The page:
Report of “JAPAN-NEW ZEALAND GEOTHERMAL WORKSHOP”
Japan Oil, Gas and Metals National Corporation (JOGMEC), GNS Science International Limited (GNS Science) and New Zealand Trade and Enterprise (NZTE) held the “JAPAN - NEW ZEALAND GEOTHERMAL WORKSHOP” in Rotorua, New Zealand, on the 20th and 21st of November 2017. This was the second time for JOGMEC and GNS Science to host the event, and more than 100 people joined from New Zealand and Japan. The workshop covered the fields of geothermal development, hot springs and geysers, and the environment, for each of the countries; and 14 speakers ranging from geothermal developers, local governments, research institutes, and representatives from Maori and local community groups presented their achievements and experience of sustainable geothermal development. JOGMEC and GNS Science also organized a field trip, which included visiting geothermal power plants, showing direct and cascade usage of geothermal, and geysers.
This workshop was based on the MOU signed the 16th of July 2015, between JOGMEC and GNS Science. The MOU contained cooperative bilateral relations in order to facilitate technical cooperation in the field of evaluation and mitigation of environmental impacts, the development of survey methodologies, improving methods for management, the sustainability of geothermal reservoirs, and promotion of public acceptance of geothermal developments.
New Zealand has more than 6 decades of history of geothermal power generation, and plenty of geothermal resources, with double the geothermal power plant capacity of Japan - even though Japan has 50 years’ experience of geothermal power generation. The history of geothermal power generation in New Zealand is due to the co-existence of hot water cultures that have been preserved by indigenous Maori tribes, and has resulted in 22% of primary energy production in the country.
Cooperation with local people and those responsible for the hot springs, is a critical success factor for promoting geothermal development in Japan. This workshop focuses on the activities of geothermal developers and local government bodies of New Zealand and Japan in order to achieve sustainable geothermal developments.
JOGMEC manages the activities for promoting continuous geothermal resource development through cooperation with geothermal developers, local people, hot spring owners, and local governments.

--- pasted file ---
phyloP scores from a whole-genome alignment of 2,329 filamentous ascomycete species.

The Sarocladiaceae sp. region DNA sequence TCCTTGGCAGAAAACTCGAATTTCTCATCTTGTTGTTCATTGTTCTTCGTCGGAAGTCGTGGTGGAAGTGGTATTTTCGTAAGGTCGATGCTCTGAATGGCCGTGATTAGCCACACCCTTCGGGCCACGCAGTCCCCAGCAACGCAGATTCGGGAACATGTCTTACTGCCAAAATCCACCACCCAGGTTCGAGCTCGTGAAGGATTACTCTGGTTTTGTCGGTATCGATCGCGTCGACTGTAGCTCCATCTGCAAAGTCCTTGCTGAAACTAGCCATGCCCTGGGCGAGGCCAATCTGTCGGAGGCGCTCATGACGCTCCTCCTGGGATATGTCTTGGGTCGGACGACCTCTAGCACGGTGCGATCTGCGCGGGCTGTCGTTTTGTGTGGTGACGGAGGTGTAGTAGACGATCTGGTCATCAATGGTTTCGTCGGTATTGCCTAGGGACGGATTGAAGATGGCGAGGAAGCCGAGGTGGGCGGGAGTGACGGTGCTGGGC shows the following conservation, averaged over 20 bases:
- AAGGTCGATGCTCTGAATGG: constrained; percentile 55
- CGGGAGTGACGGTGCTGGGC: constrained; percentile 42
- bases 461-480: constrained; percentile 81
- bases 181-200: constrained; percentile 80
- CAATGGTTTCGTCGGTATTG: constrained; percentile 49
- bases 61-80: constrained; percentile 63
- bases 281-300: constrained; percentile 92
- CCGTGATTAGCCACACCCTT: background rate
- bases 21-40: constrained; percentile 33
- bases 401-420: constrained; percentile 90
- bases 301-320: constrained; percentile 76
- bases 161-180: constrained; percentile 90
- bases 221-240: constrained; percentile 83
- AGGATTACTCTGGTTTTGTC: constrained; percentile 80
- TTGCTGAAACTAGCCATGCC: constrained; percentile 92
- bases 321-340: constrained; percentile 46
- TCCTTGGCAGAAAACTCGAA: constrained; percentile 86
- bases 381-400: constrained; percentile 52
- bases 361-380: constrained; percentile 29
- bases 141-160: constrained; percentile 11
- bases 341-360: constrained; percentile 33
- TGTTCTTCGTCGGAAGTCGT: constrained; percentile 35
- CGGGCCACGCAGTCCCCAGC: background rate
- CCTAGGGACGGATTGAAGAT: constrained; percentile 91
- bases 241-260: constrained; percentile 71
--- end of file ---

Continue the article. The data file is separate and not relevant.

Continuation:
||20th and 21st of November 2017
||Rotorua, New Zealand
||GNS Science and New Zealand Trade and Enterprise
||14 speakers made up of geothermal developers, local governments, research institutes, and local community groups
||Over 100 people
On day 1, Mr. Ian Simpson, Chief Executive of GNS Science and Mike Allen, a representative of Geothermal New Zealand joined the workshop, and Dr. Greg Bignall made a key-note speech about the utilization of geothermal energy in New Zealand through the collaboration with indigenous Maori tribes. Geothermal developers delivered speeches about the issues they faced, and the way to successfully collaborate, for the purposes of geothermal development. They discussed liaising with local government on policy and resource management regulations; and with research institutes about the methodologies of hot spring monitoring, environment assessment; and communicating with local communities and Maori about their geothermal development activities and the cultural significance of hot springs.
Mihi Whakatau – Māori welcome to participants,
GNS Science, Greg Bignall
Key note speech：”Utilization of Geothermal in NZ”
Oita Prefecture, Minoru Hirosawa
“Current Status and Efforts for the Development of
Geothermal Resources in Oita Prefecture”
Bay of Plenty Regional Council, Penny Doorman
“Managing Geothermal Resources
Under the Resource Management Act”
Beppu City Office, Hideki Hori
“The Approach and Current Situation of
The Geothermal Development in Beppu City”
Yuzawa City Office, Tsutomu Suga
“Recent Activities of the Development of
Geothermal Energy in Yuzawa City”
Tuwharetoa mai Kawerau kit e tai, Spence McClintock
“Custodians of the Kawerau Ngawha”
JOGMEC, Keita Yoshimatsu
“Additional Potential of Micro seismic
Monitoring in Geothermal Development”
On day 2, two courses of the field trip focused on the demands of the geothermal developers and local government. The field trips were intended for Japanese participants to not only understand the geothermal history of New Zealand but to gain a better understanding of how to promote geothermal developments in Japan. This was achieved through demonstrating the relationship between the geothermal developers and the local Maori tribes people in New Zealand and by visiting geothermal power stations（Mokai, Ngatamariki, Te Mihi） the GNS Science Research Center, Plenty Flora, Huka Prawn Park, Arataki Honey, and other geysers in Maori villages.
Wairakei Power Station
Mokai Power Station
Te Mihi Power Station
A statue of a Maori god
The inquiry about this page.
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